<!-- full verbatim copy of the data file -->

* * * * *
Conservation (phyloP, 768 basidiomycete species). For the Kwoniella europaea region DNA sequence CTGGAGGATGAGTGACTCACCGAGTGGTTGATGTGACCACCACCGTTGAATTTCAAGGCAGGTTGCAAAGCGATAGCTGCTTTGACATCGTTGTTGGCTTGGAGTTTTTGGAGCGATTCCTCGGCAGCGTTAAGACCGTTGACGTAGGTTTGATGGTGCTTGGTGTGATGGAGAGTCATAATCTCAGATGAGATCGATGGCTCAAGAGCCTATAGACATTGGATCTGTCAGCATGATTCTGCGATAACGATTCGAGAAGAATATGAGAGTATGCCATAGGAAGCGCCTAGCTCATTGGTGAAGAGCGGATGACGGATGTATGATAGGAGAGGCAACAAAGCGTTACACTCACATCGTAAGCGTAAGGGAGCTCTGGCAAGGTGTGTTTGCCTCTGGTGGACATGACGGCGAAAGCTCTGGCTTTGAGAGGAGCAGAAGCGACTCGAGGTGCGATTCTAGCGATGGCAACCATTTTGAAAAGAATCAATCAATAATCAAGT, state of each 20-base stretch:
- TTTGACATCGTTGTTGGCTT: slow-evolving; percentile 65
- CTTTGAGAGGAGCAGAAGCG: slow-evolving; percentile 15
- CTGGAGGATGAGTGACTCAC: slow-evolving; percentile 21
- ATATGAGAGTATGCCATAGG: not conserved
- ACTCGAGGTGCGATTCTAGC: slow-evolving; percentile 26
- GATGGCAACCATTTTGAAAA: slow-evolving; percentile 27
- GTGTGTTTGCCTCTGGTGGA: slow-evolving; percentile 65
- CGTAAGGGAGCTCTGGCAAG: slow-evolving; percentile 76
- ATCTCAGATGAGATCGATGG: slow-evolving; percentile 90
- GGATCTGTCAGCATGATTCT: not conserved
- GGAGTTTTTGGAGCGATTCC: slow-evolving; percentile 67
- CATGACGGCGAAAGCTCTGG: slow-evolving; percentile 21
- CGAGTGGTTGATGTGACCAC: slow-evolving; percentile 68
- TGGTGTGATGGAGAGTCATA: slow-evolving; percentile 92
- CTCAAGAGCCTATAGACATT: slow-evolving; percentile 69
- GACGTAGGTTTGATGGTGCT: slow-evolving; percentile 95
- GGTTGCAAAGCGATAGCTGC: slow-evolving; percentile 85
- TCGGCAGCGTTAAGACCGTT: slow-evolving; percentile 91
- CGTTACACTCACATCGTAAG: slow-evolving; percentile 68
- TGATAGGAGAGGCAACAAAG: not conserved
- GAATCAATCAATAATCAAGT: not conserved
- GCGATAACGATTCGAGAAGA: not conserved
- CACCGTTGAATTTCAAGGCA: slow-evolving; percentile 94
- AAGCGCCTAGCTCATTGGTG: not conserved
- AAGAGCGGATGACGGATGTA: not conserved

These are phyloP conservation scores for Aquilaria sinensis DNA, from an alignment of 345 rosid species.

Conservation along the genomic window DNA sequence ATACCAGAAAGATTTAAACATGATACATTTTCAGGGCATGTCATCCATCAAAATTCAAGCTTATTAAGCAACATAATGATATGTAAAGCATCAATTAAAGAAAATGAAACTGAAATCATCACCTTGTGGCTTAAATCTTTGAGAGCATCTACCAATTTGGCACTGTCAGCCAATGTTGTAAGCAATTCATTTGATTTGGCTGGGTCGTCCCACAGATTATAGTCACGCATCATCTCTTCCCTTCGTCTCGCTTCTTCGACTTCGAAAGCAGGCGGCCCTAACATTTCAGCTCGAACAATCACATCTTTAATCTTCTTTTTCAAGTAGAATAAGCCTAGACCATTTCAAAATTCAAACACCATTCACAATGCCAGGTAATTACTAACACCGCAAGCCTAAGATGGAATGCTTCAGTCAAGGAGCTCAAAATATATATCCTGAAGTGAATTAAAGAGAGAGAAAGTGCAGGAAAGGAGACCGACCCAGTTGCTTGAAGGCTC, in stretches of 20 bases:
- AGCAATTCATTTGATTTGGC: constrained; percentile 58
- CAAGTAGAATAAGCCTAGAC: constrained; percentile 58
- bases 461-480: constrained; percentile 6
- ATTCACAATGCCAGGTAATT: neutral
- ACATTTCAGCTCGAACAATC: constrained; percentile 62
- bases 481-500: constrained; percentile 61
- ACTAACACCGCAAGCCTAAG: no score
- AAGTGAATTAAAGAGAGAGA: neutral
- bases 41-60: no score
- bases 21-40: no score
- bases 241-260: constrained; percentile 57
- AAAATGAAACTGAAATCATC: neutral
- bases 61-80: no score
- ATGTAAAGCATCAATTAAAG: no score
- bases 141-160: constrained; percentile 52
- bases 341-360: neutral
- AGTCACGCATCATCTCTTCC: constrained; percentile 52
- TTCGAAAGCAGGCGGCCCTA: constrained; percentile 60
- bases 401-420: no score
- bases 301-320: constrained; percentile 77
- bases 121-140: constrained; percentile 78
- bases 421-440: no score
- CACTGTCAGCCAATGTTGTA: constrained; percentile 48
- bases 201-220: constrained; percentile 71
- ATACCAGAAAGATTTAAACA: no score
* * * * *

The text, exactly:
Conservation (phyloP, 768 basidiomycete species). For the Kwoniella europaea region DNA sequence CTGGAGGATGAGTGACTCACCGAGTGGTTGATGTGACCACCACCGTTGAATTTCAAGGCAGGTTGCAAAGCGATAGCTGCTTTGACATCGTTGTTGGCTTGGAGTTTTTGGAGCGATTCCTCGGCAGCGTTAAGACCGTTGACGTAGGTTTGATGGTGCTTGGTGTGATGGAGAGTCATAATCTCAGATGAGATCGATGGCTCAAGAGCCTATAGACATTGGATCTGTCAGCATGATTCTGCGATAACGATTCGAGAAGAATATGAGAGTATGCCATAGGAAGCGCCTAGCTCATTGGTGAAGAGCGGATGACGGATGTATGATAGGAGAGGCAACAAAGCGTTACACTCACATCGTAAGCGTAAGGGAGCTCTGGCAAGGTGTGTTTGCCTCTGGTGGACATGACGGCGAAAGCTCTGGCTTTGAGAGGAGCAGAAGCGACTCGAGGTGCGATTCTAGCGATGGCAACCATTTTGAAAAGAATCAATCAATAATCAAGT, state of each 20-base stretch:
- TTTGACATCGTTGTTGGCTT: slow-evolving; percentile 65
- CTTTGAGAGGAGCAGAAGCG: slow-evolving; percentile 15
- CTGGAGGATGAGTGACTCAC: slow-evolving; percentile 21
- ATATGAGAGTATGCCATAGG: not conserved
- ACTCGAGGTGCGATTCTAGC: slow-evolving; percentile 26
- GATGGCAACCATTTTGAAAA: slow-evolving; percentile 27
- GTGTGTTTGCCTCTGGTGGA: slow-evolving; percentile 65
- CGTAAGGGAGCTCTGGCAAG: slow-evolving; percentile 76
- ATCTCAGATGAGATCGATGG: slow-evolving; percentile 90
- GGATCTGTCAGCATGATTCT: not conserved
- GGAGTTTTTGGAGCGATTCC: slow-evolving; percentile 67
- CATGACGGCGAAAGCTCTGG: slow-evolving; percentile 21
- CGAGTGGTTGATGTGACCAC: slow-evolving; percentile 68
- TGGTGTGATGGAGAGTCATA: slow-evolving; percentile 92
- CTCAAGAGCCTATAGACATT: slow-evolving; percentile 69
- GACGTAGGTTTGATGGTGCT: slow-evolving; percentile 95
- GGTTGCAAAGCGATAGCTGC: slow-evolving; percentile 85
- TCGGCAGCGTTAAGACCGTT: slow-evolving; percentile 91
- CGTTACACTCACATCGTAAG: slow-evolving; percentile 68
- TGATAGGAGAGGCAACAAAG: not conserved
- GAATCAATCAATAATCAAGT: not conserved
- GCGATAACGATTCGAGAAGA: not conserved
- CACCGTTGAATTTCAAGGCA: slow-evolving; percentile 94
- AAGCGCCTAGCTCATTGGTG: not conserved
- AAGAGCGGATGACGGATGTA: not conserved

These are phyloP conservation scores for Aquilaria sinensis DNA, from an alignment of 345 rosid species.

Conservation along the genomic window DNA sequence ATACCAGAAAGATTTAAACATGATACATTTTCAGGGCATGTCATCCATCAAAATTCAAGCTTATTAAGCAACATAATGATATGTAAAGCATCAATTAAAGAAAATGAAACTGAAATCATCACCTTGTGGCTTAAATCTTTGAGAGCATCTACCAATTTGGCACTGTCAGCCAATGTTGTAAGCAATTCATTTGATTTGGCTGGGTCGTCCCACAGATTATAGTCACGCATCATCTCTTCCCTTCGTCTCGCTTCTTCGACTTCGAAAGCAGGCGGCCCTAACATTTCAGCTCGAACAATCACATCTTTAATCTTCTTTTTCAAGTAGAATAAGCCTAGACCATTTCAAAATTCAAACACCATTCACAATGCCAGGTAATTACTAACACCGCAAGCCTAAGATGGAATGCTTCAGTCAAGGAGCTCAAAATATATATCCTGAAGTGAATTAAAGAGAGAGAAAGTGCAGGAAAGGAGACCGACCCAGTTGCTTGAAGGCTC, in stretches of 20 bases:
- AGCAATTCATTTGATTTGGC: constrained; percentile 58
- CAAGTAGAATAAGCCTAGAC: constrained; percentile 58
- bases 461-480: constrained; percentile 6
- ATTCACAATGCCAGGTAATT: neutral
- ACATTTCAGCTCGAACAATC: constrained; percentile 62
- bases 481-500: constrained; percentile 61
- ACTAACACCGCAAGCCTAAG: no score
- AAGTGAATTAAAGAGAGAGA: neutral
- bases 41-60: no score
- bases 21-40: no score
- bases 241-260: constrained; percentile 57
- AAAATGAAACTGAAATCATC: neutral
- bases 61-80: no score
- ATGTAAAGCATCAATTAAAG: no score
- bases 141-160: constrained; percentile 52
- bases 341-360: neutral
- AGTCACGCATCATCTCTTCC: constrained; percentile 52
- TTCGAAAGCAGGCGGCCCTA: constrained; percentile 60
- bases 401-420: no score
- bases 301-320: constrained; percentile 77
- bases 121-140: constrained; percentile 78
- bases 421-440: no score
- CACTGTCAGCCAATGTTGTA: constrained; percentile 48
- bases 201-220: constrained; percentile 71
- ATACCAGAAAGATTTAAACA: no score